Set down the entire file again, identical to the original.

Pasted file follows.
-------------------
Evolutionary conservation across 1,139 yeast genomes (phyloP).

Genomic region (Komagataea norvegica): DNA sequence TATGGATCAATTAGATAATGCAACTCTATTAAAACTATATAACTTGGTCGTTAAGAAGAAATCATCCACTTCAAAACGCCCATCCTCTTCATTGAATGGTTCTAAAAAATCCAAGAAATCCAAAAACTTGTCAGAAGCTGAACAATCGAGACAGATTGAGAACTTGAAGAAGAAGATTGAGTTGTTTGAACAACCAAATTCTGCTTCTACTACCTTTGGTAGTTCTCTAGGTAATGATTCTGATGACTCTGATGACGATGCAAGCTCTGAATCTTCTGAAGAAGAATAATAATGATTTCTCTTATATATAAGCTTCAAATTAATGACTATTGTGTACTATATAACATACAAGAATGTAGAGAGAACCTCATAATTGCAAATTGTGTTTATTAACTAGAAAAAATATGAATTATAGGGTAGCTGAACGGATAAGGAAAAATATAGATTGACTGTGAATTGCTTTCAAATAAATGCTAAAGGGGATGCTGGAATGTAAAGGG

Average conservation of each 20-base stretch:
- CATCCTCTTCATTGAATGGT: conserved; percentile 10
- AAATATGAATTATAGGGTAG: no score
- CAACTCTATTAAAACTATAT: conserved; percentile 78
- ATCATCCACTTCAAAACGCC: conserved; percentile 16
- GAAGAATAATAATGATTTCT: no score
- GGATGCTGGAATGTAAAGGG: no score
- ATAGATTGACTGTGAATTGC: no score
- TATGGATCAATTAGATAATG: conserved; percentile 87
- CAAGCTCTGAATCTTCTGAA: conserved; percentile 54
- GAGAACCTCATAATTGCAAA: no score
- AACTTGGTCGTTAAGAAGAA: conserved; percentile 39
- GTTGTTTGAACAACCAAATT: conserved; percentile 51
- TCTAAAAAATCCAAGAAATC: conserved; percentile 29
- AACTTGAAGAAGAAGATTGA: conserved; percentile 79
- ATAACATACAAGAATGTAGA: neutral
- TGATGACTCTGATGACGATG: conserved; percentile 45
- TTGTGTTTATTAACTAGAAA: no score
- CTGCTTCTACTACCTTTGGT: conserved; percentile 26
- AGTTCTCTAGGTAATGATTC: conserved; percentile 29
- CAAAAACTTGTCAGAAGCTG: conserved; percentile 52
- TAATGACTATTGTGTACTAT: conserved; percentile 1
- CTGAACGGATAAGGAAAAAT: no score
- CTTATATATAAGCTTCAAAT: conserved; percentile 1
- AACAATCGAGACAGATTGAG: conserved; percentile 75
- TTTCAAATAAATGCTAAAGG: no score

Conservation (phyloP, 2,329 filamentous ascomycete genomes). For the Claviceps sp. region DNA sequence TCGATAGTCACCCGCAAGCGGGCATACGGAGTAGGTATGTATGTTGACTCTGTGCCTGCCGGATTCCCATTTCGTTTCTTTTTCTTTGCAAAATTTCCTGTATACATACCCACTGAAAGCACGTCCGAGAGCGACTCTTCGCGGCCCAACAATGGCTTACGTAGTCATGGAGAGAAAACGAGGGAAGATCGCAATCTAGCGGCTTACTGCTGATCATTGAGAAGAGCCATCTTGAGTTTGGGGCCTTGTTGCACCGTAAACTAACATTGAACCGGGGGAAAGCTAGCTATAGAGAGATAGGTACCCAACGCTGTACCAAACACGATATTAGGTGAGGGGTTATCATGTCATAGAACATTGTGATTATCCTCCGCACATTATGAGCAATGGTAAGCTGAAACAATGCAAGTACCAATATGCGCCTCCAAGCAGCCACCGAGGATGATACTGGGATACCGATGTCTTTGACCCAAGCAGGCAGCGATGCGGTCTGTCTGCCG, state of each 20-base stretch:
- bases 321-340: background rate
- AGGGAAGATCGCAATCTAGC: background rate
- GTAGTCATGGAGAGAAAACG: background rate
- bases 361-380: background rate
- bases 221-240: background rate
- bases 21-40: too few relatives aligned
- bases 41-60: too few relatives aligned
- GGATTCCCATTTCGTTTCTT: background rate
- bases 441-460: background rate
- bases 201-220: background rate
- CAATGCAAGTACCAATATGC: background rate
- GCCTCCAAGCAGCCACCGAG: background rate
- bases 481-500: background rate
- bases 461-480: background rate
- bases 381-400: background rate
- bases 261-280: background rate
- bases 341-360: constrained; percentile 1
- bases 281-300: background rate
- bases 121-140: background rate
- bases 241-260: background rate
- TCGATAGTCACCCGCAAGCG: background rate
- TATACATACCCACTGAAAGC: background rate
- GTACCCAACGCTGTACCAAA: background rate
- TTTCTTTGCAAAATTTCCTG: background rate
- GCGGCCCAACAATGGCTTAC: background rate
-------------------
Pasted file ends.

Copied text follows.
Evolutionary conservation across 1,139 yeast genomes (phyloP).

Genomic region (Komagataea norvegica): DNA sequence TATGGATCAATTAGATAATGCAACTCTATTAAAACTATATAACTTGGTCGTTAAGAAGAAATCATCCACTTCAAAACGCCCATCCTCTTCATTGAATGGTTCTAAAAAATCCAAGAAATCCAAAAACTTGTCAGAAGCTGAACAATCGAGACAGATTGAGAACTTGAAGAAGAAGATTGAGTTGTTTGAACAACCAAATTCTGCTTCTACTACCTTTGGTAGTTCTCTAGGTAATGATTCTGATGACTCTGATGACGATGCAAGCTCTGAATCTTCTGAAGAAGAATAATAATGATTTCTCTTATATATAAGCTTCAAATTAATGACTATTGTGTACTATATAACATACAAGAATGTAGAGAGAACCTCATAATTGCAAATTGTGTTTATTAACTAGAAAAAATATGAATTATAGGGTAGCTGAACGGATAAGGAAAAATATAGATTGACTGTGAATTGCTTTCAAATAAATGCTAAAGGGGATGCTGGAATGTAAAGGG

Average conservation of each 20-base stretch:
- CATCCTCTTCATTGAATGGT: conserved; percentile 10
- AAATATGAATTATAGGGTAG: no score
- CAACTCTATTAAAACTATAT: conserved; percentile 78
- ATCATCCACTTCAAAACGCC: conserved; percentile 16
- GAAGAATAATAATGATTTCT: no score
- GGATGCTGGAATGTAAAGGG: no score
- ATAGATTGACTGTGAATTGC: no score
- TATGGATCAATTAGATAATG: conserved; percentile 87
- CAAGCTCTGAATCTTCTGAA: conserved; percentile 54
- GAGAACCTCATAATTGCAAA: no score
- AACTTGGTCGTTAAGAAGAA: conserved; percentile 39
- GTTGTTTGAACAACCAAATT: conserved; percentile 51
- TCTAAAAAATCCAAGAAATC: conserved; percentile 29
- AACTTGAAGAAGAAGATTGA: conserved; percentile 79
- ATAACATACAAGAATGTAGA: neutral
- TGATGACTCTGATGACGATG: conserved; percentile 45
- TTGTGTTTATTAACTAGAAA: no score
- CTGCTTCTACTACCTTTGGT: conserved; percentile 26
- AGTTCTCTAGGTAATGATTC: conserved; percentile 29
- CAAAAACTTGTCAGAAGCTG: conserved; percentile 52
- TAATGACTATTGTGTACTAT: conserved; percentile 1
- CTGAACGGATAAGGAAAAAT: no score
- CTTATATATAAGCTTCAAAT: conserved; percentile 1
- AACAATCGAGACAGATTGAG: conserved; percentile 75
- TTTCAAATAAATGCTAAAGG: no score

Conservation (phyloP, 2,329 filamentous ascomycete genomes). For the Claviceps sp. region DNA sequence TCGATAGTCACCCGCAAGCGGGCATACGGAGTAGGTATGTATGTTGACTCTGTGCCTGCCGGATTCCCATTTCGTTTCTTTTTCTTTGCAAAATTTCCTGTATACATACCCACTGAAAGCACGTCCGAGAGCGACTCTTCGCGGCCCAACAATGGCTTACGTAGTCATGGAGAGAAAACGAGGGAAGATCGCAATCTAGCGGCTTACTGCTGATCATTGAGAAGAGCCATCTTGAGTTTGGGGCCTTGTTGCACCGTAAACTAACATTGAACCGGGGGAAAGCTAGCTATAGAGAGATAGGTACCCAACGCTGTACCAAACACGATATTAGGTGAGGGGTTATCATGTCATAGAACATTGTGATTATCCTCCGCACATTATGAGCAATGGTAAGCTGAAACAATGCAAGTACCAATATGCGCCTCCAAGCAGCCACCGAGGATGATACTGGGATACCGATGTCTTTGACCCAAGCAGGCAGCGATGCGGTCTGTCTGCCG, state of each 20-base stretch:
- bases 321-340: background rate
- AGGGAAGATCGCAATCTAGC: background rate
- GTAGTCATGGAGAGAAAACG: background rate
- bases 361-380: background rate
- bases 221-240: background rate
- bases 21-40: too few relatives aligned
- bases 41-60: too few relatives aligned
- GGATTCCCATTTCGTTTCTT: background rate
- bases 441-460: background rate
- bases 201-220: background rate
- CAATGCAAGTACCAATATGC: background rate
- GCCTCCAAGCAGCCACCGAG: background rate
- bases 481-500: background rate
- bases 461-480: background rate
- bases 381-400: background rate
- bases 261-280: background rate
- bases 341-360: constrained; percentile 1
- bases 281-300: background rate
- bases 121-140: background rate
- bases 241-260: background rate
- TCGATAGTCACCCGCAAGCG: background rate
- TATACATACCCACTGAAAGC: background rate
- GTACCCAACGCTGTACCAAA: background rate
- TTTCTTTGCAAAATTTCCTG: background rate
- GCGGCCCAACAATGGCTTAC: background rate